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I don't understand how this code iterates through the pixels of an image, if when reading the image the code doesn't use the int i or j? New to coding and newer to file manipulation so that's why I'm so clueless. Thank you.

// iterate over infile's scanlines
    for (int i = 0, biHeight = abs(bi.biHeight); i < biHeight; i++)
    {
        // iterate over pixels in scanline
        for (int j = 0; j < bi.biWidth; j++)
        {

            // temporary storage
            RGBTRIPLE triple;

            // read RGB triple from infile
            fread(&triple, sizeof(RGBTRIPLE), 1, inptr);


        }
        // skip over padding, if any
        fseek(inptr, padding, SEEK_CUR);

        // then add it back (to demonstrate how)
        for (int k = 0; k < padding; k++)
        {
            fputc(0x00, outptr);
        }

    }
  • But it does use i, j and k: In the loop contidion. – Some programmer dude Jul 27 '17 at 17:21
  • Do you understand how to iterate an array with a for loop? – Eugene Sh. Jul 27 '17 at 17:22
  • 1
    Use a debugger to step through the code, and you'll understand exactly how i, j, k are being used. – Ken White Jul 27 '17 at 17:22
  • 1
    He's talking about the use of file I/O APIs which have internal seek information. – ŹV - Jul 27 '17 at 17:23
  • @EugeneSh. yeah, you would do something like array[i], but I don't see i or j being used after the initialization. – sruly Jul 27 '17 at 17:24
2

Functions like fread are intended to deal with files.

For various reasons, some of them historical, these functions are structured with the idea of a "file pointer" or FILE.

FILE contains information about which file it's presently pointing at, it's length and, critically, where in the file it's pointing. When you call fread with a particular size/nmemb (this means "number of members") combination, it will internally increment FILE without your help.

In fact, as your program shows later, the only way to access arbitrary regions of a file is to seek (fseek) to them.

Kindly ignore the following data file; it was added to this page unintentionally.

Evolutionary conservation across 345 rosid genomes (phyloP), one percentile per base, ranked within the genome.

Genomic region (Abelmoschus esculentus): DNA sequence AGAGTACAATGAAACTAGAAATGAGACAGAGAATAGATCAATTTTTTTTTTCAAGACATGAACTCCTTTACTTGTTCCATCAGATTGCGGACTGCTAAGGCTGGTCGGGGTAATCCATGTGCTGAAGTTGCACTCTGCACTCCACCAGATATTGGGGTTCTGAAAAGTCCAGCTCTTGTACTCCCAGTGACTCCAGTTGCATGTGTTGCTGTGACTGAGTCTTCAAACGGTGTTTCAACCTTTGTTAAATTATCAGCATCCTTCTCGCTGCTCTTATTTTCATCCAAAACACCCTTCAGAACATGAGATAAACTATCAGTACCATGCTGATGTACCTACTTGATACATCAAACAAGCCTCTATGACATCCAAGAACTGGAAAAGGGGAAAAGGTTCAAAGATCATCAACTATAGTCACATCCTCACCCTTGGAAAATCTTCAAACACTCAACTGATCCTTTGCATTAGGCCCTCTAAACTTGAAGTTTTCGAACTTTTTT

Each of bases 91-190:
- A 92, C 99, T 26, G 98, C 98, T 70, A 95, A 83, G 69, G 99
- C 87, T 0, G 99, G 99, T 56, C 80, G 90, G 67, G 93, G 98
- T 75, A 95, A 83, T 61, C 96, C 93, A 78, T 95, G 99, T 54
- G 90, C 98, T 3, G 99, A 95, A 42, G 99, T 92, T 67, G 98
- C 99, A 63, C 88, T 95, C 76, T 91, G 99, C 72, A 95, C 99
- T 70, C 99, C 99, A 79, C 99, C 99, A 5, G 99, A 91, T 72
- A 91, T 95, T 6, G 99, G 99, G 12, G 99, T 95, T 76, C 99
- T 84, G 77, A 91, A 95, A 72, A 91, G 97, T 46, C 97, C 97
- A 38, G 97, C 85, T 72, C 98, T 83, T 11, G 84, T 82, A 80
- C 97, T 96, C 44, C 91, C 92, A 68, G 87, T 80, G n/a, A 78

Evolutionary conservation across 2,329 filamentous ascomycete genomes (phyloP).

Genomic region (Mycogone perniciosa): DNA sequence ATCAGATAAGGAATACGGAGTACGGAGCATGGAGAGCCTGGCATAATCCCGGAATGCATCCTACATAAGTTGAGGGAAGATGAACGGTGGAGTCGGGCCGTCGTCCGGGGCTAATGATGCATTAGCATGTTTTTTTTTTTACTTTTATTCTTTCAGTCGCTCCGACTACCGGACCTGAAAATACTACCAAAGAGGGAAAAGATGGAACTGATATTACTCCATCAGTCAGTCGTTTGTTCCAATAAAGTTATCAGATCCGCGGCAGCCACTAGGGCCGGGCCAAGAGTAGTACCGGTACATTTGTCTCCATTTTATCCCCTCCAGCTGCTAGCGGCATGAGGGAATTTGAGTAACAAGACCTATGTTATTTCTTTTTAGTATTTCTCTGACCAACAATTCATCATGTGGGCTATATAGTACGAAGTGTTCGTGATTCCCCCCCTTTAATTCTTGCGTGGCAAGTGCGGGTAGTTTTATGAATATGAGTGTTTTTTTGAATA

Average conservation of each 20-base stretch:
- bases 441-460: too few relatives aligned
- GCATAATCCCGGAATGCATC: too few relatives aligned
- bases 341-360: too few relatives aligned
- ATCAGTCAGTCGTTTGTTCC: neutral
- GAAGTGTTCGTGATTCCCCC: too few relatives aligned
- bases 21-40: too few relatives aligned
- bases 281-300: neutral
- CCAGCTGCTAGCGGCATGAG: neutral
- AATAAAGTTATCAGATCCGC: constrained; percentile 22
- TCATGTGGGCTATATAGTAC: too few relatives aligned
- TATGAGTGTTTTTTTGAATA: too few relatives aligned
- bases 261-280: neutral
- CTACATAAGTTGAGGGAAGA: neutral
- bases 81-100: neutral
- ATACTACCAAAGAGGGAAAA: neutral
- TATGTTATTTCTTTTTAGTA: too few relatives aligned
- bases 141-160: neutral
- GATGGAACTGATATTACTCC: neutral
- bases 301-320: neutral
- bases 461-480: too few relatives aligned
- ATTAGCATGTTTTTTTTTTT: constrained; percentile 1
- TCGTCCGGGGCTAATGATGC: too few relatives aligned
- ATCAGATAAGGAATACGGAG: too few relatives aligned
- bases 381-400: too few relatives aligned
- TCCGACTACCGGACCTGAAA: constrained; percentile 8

Just like this function below doesn't actually use i to increment it's value, it just has information about num internal to the stack frame of main and logic internal to increment to run.

void increment(int *num) {
    *num = *num + 1;
}

int main() {
    int num = 0;
    for (int i = 0; i < 100; i++) {
        increment(&num);
    }
    printf("%d\n", num); // this prints 100
}

This way of dealing with file input / output is part of what could be called a universal model of file I/O, which plays an absolutely critical role in the philosophy of Unix-based operating systems like Mac OSX and Linux and an even more important in some of the later attempts to refine these systems like Plan9.

If you want to be a skilled programmer, it's critical that you understand the concepts of these APIs and the reasoning behind them by cracking books like "The Linux Programming Interface", "The Art of Unix Programming", "Advanced Programming in the Unix Environment", etc.

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  • Very insightful comment, thank you very much! I will look more into it. – sruly Jul 27 '17 at 17:52
0

The inner loop does use j in the regular fashion, although it isn't read inside the loop. It still gets iterated and used in the conditional.

The outer loop with i doesn't actually use i but the conditional still changes on each iteration so it should still exit. That use case is usually done with a while loop.

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  • I understand that the i and j are being used to make sure the action is being performed however many times. What I don't understand is how the program is iterating through the picture, if the i and j aren't being used outside of making sure it happens a certain amount of times. Like if the picture were a 3d array I would see something in the code like picture[i][j]; – sruly Jul 27 '17 at 17:46

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